Well, let me tell you about another type of person out there: the “action person.” These are the folks who believe that if you have an idea, then you should do something with it right away. And if you don’t have an idea yet, then it’s time to start brainstorming. The action person is someone who knows that there’s no point in waiting around. They don’t let fear or doubt stand in his way—instead, they turn those feelings into fuel for action and determination.
11. The “I Need to Stay Put” Wannapreneur
This one wants nothing more than stability in their life. He is someone who has been working in a government job or a small business for years. They’ve saved up a little bit of money but don’t have the courage to get out there and start their own business. They’ve always dreamed about it, but they’re scared. This person needs to find a way to take that leap. They need to get out there and take some risks because they’ll never know if they don’t try!
12. The “I’ll start tomorrow” Wannapreneur
This Wannapreneur is ready to take that leap, but gets hung up on all the small details: “What should my logo look like?”, “How much should I charge for my product?” or “How can I get people to notice me?” They often feel overwhelmed because there are so many options available to them. With social media it’s easy to get distracted by all these new options. This person is afraid to take the next move. They don’t want to make a mistake, so they never actually do anything! They often feel paralysed by fear of failure and will often say things like “I can’t afford it right now”, but remember, every journey begins with just one step.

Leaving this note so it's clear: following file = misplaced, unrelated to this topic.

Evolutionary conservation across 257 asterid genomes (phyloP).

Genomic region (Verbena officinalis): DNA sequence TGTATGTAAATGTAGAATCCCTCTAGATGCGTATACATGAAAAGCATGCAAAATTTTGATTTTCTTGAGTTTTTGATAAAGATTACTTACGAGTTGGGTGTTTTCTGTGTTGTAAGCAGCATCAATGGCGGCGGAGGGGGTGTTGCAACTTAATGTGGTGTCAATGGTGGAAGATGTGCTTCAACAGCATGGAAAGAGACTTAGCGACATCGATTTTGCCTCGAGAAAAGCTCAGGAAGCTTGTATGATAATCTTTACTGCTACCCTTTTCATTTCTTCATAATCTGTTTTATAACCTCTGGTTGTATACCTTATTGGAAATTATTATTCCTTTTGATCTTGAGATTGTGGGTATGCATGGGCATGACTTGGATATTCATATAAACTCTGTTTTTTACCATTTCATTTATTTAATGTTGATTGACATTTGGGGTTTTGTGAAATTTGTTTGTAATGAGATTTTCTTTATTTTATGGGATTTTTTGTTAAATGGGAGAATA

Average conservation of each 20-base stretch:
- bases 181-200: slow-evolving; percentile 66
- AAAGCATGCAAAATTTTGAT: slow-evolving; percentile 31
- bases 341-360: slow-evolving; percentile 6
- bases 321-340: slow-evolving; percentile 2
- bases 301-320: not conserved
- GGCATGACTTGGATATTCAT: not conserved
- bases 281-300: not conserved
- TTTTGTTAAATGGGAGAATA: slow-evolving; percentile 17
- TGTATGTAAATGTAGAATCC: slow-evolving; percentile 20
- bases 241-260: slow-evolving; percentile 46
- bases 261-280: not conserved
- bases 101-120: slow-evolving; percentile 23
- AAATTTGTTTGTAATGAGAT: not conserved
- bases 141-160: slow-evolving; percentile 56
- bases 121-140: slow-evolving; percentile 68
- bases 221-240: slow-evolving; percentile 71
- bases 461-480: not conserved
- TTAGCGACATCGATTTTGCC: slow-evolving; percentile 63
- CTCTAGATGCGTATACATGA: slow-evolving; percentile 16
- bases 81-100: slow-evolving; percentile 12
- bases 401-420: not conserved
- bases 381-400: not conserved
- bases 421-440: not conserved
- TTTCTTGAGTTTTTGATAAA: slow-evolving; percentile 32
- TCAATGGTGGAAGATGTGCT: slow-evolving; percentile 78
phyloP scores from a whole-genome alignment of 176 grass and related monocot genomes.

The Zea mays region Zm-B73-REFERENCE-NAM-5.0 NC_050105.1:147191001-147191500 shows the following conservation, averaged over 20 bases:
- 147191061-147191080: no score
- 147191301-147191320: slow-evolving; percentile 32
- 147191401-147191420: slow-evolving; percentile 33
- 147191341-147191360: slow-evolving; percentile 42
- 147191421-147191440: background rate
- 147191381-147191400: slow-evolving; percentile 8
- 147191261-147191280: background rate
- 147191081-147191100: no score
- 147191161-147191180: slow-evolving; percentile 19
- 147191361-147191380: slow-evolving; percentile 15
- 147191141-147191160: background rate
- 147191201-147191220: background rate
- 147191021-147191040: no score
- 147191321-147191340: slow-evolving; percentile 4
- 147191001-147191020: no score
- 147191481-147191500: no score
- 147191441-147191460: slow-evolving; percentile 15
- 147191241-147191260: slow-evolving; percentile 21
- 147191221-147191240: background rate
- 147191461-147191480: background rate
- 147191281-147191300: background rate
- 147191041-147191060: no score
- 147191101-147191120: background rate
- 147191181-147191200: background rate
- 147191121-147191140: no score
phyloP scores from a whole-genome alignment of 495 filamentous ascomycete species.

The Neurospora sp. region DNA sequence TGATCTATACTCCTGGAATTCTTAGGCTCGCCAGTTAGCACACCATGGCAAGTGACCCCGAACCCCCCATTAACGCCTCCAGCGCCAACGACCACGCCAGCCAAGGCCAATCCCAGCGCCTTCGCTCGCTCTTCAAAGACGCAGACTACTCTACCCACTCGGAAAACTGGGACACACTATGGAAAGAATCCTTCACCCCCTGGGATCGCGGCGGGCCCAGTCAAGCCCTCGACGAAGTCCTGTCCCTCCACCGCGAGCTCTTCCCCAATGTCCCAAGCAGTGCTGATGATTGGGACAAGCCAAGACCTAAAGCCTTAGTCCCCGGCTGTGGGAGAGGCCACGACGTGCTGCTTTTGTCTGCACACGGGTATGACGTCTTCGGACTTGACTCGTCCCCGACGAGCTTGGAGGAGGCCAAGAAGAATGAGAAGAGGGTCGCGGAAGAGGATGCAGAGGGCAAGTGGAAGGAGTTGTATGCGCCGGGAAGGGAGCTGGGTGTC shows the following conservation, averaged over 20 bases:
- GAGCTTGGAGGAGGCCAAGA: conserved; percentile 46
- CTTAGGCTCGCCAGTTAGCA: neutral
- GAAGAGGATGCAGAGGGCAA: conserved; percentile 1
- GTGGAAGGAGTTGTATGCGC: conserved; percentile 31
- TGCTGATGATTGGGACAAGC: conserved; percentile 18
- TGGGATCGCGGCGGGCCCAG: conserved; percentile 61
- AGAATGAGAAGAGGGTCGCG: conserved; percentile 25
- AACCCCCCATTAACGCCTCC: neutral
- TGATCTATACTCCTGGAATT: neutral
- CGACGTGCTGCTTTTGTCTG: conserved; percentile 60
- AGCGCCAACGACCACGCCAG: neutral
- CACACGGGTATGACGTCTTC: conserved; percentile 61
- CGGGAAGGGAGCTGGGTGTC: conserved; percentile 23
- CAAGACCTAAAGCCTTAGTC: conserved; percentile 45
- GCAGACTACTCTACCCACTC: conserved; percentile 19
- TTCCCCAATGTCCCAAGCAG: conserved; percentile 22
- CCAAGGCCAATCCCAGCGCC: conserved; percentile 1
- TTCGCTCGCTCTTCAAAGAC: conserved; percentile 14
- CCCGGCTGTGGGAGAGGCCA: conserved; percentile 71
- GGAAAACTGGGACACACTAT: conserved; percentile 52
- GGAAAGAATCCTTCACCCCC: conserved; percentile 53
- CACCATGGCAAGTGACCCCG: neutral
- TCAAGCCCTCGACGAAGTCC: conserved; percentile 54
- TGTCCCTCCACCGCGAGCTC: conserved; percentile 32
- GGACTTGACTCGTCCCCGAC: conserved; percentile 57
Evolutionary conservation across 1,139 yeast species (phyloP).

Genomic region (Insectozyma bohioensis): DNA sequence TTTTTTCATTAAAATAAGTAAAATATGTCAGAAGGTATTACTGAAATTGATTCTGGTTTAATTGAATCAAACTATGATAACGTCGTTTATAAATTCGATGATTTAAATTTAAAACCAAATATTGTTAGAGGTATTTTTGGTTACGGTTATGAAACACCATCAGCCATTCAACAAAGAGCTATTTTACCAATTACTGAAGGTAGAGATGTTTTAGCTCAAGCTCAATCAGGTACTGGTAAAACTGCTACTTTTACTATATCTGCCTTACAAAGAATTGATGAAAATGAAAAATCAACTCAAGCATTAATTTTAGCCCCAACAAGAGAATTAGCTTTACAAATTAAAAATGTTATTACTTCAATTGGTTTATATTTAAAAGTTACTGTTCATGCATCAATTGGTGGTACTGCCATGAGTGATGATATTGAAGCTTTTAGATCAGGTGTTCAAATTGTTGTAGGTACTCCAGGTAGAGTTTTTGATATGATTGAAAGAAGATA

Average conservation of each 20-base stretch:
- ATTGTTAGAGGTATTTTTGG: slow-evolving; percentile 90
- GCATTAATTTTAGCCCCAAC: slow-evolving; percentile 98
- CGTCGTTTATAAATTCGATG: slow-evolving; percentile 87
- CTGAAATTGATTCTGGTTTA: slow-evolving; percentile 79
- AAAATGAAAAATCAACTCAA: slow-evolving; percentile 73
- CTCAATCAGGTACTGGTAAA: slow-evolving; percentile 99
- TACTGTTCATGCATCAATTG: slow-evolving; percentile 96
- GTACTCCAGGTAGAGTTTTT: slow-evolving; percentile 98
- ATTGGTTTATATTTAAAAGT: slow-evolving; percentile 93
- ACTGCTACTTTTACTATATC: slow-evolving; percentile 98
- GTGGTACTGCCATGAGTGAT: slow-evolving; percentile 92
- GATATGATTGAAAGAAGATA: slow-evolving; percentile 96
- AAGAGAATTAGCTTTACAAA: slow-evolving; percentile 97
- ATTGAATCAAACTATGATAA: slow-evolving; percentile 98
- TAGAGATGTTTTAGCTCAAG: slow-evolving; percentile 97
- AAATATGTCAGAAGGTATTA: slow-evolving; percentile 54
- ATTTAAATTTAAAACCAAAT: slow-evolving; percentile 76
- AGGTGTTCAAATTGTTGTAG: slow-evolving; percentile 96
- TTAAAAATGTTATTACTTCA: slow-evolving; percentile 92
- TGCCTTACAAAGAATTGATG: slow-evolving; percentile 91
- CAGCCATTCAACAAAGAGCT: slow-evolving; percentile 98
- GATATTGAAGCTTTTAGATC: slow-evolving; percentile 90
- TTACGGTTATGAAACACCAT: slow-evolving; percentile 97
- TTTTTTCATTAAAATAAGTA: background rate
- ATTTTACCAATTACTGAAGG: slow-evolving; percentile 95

As you can see, wannapreneurs are everywhere. They’re your neighbor, your cousin’s best friend, and even you! The good news is that most of these people have big dreams and brilliant ideas—they just need a little help to get started. They could be working on something amazing right now, if only they knew what to do next. And if you’ve read this far, maybe you’re that person for them! You can be their guidance, support, and encouragement in turning their idea into reality. You can help them take those first steps towards success. The simplest way is probably just by listening—you might find out about a great new business idea during a conversation with someone who doesn’t even realise it yet!
So ask yourself: are you an entrepreneur or a wannapreneur? If you’re the latter, then it’s probably best to reconsider your plans, check what type of wannapreneur you are, and work on changing that. But if you’ve got what it takes to be a successful business owner, then go for it – Iraq is ripe with opportunity.
About the Author
This article was written by Abdulla Thaier, a freelance writer who helps startups, SMEs, NGOs, and companies with reporting, content creation, blogging, technical writing, ghost writing, and proposal development.